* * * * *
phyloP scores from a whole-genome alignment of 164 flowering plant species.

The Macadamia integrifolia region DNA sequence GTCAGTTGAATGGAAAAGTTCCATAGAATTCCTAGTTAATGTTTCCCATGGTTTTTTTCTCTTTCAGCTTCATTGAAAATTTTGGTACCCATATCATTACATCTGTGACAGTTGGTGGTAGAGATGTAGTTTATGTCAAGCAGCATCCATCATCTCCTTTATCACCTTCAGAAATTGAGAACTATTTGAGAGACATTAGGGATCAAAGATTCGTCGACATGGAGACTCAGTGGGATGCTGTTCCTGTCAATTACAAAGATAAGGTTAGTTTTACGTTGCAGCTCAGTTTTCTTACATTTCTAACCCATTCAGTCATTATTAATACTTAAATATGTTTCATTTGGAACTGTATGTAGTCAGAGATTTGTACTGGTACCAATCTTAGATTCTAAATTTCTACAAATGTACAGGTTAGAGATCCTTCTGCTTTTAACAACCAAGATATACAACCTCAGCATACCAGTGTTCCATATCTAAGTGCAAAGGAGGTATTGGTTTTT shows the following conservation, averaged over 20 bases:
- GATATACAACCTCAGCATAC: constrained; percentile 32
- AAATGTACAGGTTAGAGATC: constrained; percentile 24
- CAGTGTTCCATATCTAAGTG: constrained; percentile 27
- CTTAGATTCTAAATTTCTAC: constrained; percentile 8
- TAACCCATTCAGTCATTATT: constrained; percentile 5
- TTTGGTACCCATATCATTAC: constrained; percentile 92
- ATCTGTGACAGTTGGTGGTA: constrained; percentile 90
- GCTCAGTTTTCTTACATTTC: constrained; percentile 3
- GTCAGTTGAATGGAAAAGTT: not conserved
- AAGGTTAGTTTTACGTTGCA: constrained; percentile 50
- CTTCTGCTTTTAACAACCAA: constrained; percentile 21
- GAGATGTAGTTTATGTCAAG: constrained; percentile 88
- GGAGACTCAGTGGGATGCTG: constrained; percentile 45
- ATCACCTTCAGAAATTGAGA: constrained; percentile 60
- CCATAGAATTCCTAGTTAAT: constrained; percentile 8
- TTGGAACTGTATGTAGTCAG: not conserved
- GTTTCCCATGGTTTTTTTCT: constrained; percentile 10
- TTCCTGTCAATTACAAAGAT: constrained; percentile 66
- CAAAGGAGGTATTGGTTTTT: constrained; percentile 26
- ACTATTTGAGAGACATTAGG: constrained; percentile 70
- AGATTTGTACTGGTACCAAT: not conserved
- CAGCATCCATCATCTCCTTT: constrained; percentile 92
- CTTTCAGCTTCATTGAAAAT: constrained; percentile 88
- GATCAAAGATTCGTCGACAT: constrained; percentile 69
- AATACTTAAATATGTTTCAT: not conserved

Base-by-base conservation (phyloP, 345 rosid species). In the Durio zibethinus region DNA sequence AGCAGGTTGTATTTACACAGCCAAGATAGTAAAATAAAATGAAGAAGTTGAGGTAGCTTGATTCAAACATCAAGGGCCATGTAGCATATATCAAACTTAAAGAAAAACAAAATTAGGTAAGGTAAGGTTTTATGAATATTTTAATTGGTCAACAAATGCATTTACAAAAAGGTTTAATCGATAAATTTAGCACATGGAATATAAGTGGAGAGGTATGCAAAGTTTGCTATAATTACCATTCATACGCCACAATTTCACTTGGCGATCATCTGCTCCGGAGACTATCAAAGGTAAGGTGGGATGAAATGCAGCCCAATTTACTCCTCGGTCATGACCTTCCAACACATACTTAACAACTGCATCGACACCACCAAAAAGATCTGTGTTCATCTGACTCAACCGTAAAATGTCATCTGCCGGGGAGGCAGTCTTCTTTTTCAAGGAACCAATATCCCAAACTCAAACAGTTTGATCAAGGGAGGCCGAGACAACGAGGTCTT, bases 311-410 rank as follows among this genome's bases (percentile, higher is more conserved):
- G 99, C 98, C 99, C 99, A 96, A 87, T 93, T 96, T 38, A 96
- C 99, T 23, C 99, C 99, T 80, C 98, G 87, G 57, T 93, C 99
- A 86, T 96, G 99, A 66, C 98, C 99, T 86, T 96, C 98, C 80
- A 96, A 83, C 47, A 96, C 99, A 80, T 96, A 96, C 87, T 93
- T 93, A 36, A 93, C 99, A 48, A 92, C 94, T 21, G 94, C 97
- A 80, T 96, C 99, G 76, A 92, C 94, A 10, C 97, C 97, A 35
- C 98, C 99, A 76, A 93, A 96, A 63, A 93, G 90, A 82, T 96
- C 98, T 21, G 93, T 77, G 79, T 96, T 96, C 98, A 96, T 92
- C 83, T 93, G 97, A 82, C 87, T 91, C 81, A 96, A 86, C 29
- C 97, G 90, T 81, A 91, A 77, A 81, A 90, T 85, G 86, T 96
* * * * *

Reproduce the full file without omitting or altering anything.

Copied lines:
phyloP scores from a whole-genome alignment of 164 flowering plant species.

The Macadamia integrifolia region DNA sequence GTCAGTTGAATGGAAAAGTTCCATAGAATTCCTAGTTAATGTTTCCCATGGTTTTTTTCTCTTTCAGCTTCATTGAAAATTTTGGTACCCATATCATTACATCTGTGACAGTTGGTGGTAGAGATGTAGTTTATGTCAAGCAGCATCCATCATCTCCTTTATCACCTTCAGAAATTGAGAACTATTTGAGAGACATTAGGGATCAAAGATTCGTCGACATGGAGACTCAGTGGGATGCTGTTCCTGTCAATTACAAAGATAAGGTTAGTTTTACGTTGCAGCTCAGTTTTCTTACATTTCTAACCCATTCAGTCATTATTAATACTTAAATATGTTTCATTTGGAACTGTATGTAGTCAGAGATTTGTACTGGTACCAATCTTAGATTCTAAATTTCTACAAATGTACAGGTTAGAGATCCTTCTGCTTTTAACAACCAAGATATACAACCTCAGCATACCAGTGTTCCATATCTAAGTGCAAAGGAGGTATTGGTTTTT shows the following conservation, averaged over 20 bases:
- GATATACAACCTCAGCATAC: constrained; percentile 32
- AAATGTACAGGTTAGAGATC: constrained; percentile 24
- CAGTGTTCCATATCTAAGTG: constrained; percentile 27
- CTTAGATTCTAAATTTCTAC: constrained; percentile 8
- TAACCCATTCAGTCATTATT: constrained; percentile 5
- TTTGGTACCCATATCATTAC: constrained; percentile 92
- ATCTGTGACAGTTGGTGGTA: constrained; percentile 90
- GCTCAGTTTTCTTACATTTC: constrained; percentile 3
- GTCAGTTGAATGGAAAAGTT: not conserved
- AAGGTTAGTTTTACGTTGCA: constrained; percentile 50
- CTTCTGCTTTTAACAACCAA: constrained; percentile 21
- GAGATGTAGTTTATGTCAAG: constrained; percentile 88
- GGAGACTCAGTGGGATGCTG: constrained; percentile 45
- ATCACCTTCAGAAATTGAGA: constrained; percentile 60
- CCATAGAATTCCTAGTTAAT: constrained; percentile 8
- TTGGAACTGTATGTAGTCAG: not conserved
- GTTTCCCATGGTTTTTTTCT: constrained; percentile 10
- TTCCTGTCAATTACAAAGAT: constrained; percentile 66
- CAAAGGAGGTATTGGTTTTT: constrained; percentile 26
- ACTATTTGAGAGACATTAGG: constrained; percentile 70
- AGATTTGTACTGGTACCAAT: not conserved
- CAGCATCCATCATCTCCTTT: constrained; percentile 92
- CTTTCAGCTTCATTGAAAAT: constrained; percentile 88
- GATCAAAGATTCGTCGACAT: constrained; percentile 69
- AATACTTAAATATGTTTCAT: not conserved

Base-by-base conservation (phyloP, 345 rosid species). In the Durio zibethinus region DNA sequence AGCAGGTTGTATTTACACAGCCAAGATAGTAAAATAAAATGAAGAAGTTGAGGTAGCTTGATTCAAACATCAAGGGCCATGTAGCATATATCAAACTTAAAGAAAAACAAAATTAGGTAAGGTAAGGTTTTATGAATATTTTAATTGGTCAACAAATGCATTTACAAAAAGGTTTAATCGATAAATTTAGCACATGGAATATAAGTGGAGAGGTATGCAAAGTTTGCTATAATTACCATTCATACGCCACAATTTCACTTGGCGATCATCTGCTCCGGAGACTATCAAAGGTAAGGTGGGATGAAATGCAGCCCAATTTACTCCTCGGTCATGACCTTCCAACACATACTTAACAACTGCATCGACACCACCAAAAAGATCTGTGTTCATCTGACTCAACCGTAAAATGTCATCTGCCGGGGAGGCAGTCTTCTTTTTCAAGGAACCAATATCCCAAACTCAAACAGTTTGATCAAGGGAGGCCGAGACAACGAGGTCTT, bases 311-410 rank as follows among this genome's bases (percentile, higher is more conserved):
- G 99, C 98, C 99, C 99, A 96, A 87, T 93, T 96, T 38, A 96
- C 99, T 23, C 99, C 99, T 80, C 98, G 87, G 57, T 93, C 99
- A 86, T 96, G 99, A 66, C 98, C 99, T 86, T 96, C 98, C 80
- A 96, A 83, C 47, A 96, C 99, A 80, T 96, A 96, C 87, T 93
- T 93, A 36, A 93, C 99, A 48, A 92, C 94, T 21, G 94, C 97
- A 80, T 96, C 99, G 76, A 92, C 94, A 10, C 97, C 97, A 35
- C 98, C 99, A 76, A 93, A 96, A 63, A 93, G 90, A 82, T 96
- C 98, T 21, G 93, T 77, G 79, T 96, T 96, C 98, A 96, T 92
- C 83, T 93, G 97, A 82, C 87, T 91, C 81, A 96, A 86, C 29
- C 97, G 90, T 81, A 91, A 77, A 81, A 90, T 85, G 86, T 96